My Lords, this is one of those interesting documents that seems to have come out of the middle of nowhere, because four months ago nobody would have assumed we would be in this situation. The idea that you should stop universities that have better academic relations—based on either academic achievement or straightforward snob value—from hoovering up extra students seems quite reasonable. You should not be able to increase your numbers to the detriment of the rest of the sector.
There are one or two side issues here, and the noble Lord, Lord Bassam, has raised a few of them. I should declare an interest—albeit one that is decreasing as time goes on—in that I went to a Scottish university, Aberdeen. Aberdeen proudly boasted that it had two universities when England had two universities. The question is: if we are starting to affect these institutions in the north, how are we going to compensate them? They are still part of the United Kingdom, and the interchange of students between the two nations does not do any harm to the relationship between the two states in most cases, although I can think of one or two people in my past where I suggest that was not the case. We need some clarity from the Government about what they are doing on this issue.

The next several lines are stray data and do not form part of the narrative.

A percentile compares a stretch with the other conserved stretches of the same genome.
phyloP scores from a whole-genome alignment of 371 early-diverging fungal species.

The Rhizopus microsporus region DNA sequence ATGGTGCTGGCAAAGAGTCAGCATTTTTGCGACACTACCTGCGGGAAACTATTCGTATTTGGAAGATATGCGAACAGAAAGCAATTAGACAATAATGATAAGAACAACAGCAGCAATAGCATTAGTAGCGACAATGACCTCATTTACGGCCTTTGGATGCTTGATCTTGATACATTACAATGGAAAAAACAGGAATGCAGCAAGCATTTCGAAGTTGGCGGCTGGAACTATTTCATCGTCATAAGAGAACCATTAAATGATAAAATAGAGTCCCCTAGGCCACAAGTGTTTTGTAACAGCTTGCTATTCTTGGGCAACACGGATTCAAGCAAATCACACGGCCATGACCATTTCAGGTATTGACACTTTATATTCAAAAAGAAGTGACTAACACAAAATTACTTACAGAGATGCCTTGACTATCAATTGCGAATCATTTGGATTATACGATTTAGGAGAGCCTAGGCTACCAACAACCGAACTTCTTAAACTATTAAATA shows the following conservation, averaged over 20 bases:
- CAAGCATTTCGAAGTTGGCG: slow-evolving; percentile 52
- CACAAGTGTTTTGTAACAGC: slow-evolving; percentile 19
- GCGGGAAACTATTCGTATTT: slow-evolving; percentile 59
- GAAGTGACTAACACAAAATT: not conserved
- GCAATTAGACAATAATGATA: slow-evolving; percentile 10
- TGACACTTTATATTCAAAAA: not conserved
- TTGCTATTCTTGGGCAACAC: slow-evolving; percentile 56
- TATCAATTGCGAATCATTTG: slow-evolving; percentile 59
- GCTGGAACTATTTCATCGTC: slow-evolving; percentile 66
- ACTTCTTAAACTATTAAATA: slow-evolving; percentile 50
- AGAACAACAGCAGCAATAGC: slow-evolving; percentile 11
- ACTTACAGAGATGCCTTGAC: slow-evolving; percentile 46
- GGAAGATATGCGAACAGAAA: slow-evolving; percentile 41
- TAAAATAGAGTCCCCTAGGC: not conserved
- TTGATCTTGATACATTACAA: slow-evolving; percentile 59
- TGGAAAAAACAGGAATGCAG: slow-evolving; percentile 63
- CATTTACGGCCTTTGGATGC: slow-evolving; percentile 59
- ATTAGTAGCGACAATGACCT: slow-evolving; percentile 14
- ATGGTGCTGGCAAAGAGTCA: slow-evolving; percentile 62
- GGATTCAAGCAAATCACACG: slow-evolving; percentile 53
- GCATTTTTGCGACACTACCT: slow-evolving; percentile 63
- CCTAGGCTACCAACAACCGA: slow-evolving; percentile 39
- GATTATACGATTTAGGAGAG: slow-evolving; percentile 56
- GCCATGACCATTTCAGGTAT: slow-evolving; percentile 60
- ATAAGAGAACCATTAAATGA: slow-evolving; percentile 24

The issue of unconditional offers is coming up here. They do not enjoy a tremendously good reputation. Some sort of minimum standard has often been considered in education, and this might be a good time to bring it in. Unconditional offers stop people working and sometimes mean that they are not prepared for going forward. If we are prepared to do something to address that issue, it might be one small crumb of good to come out of this very unpleasant situation.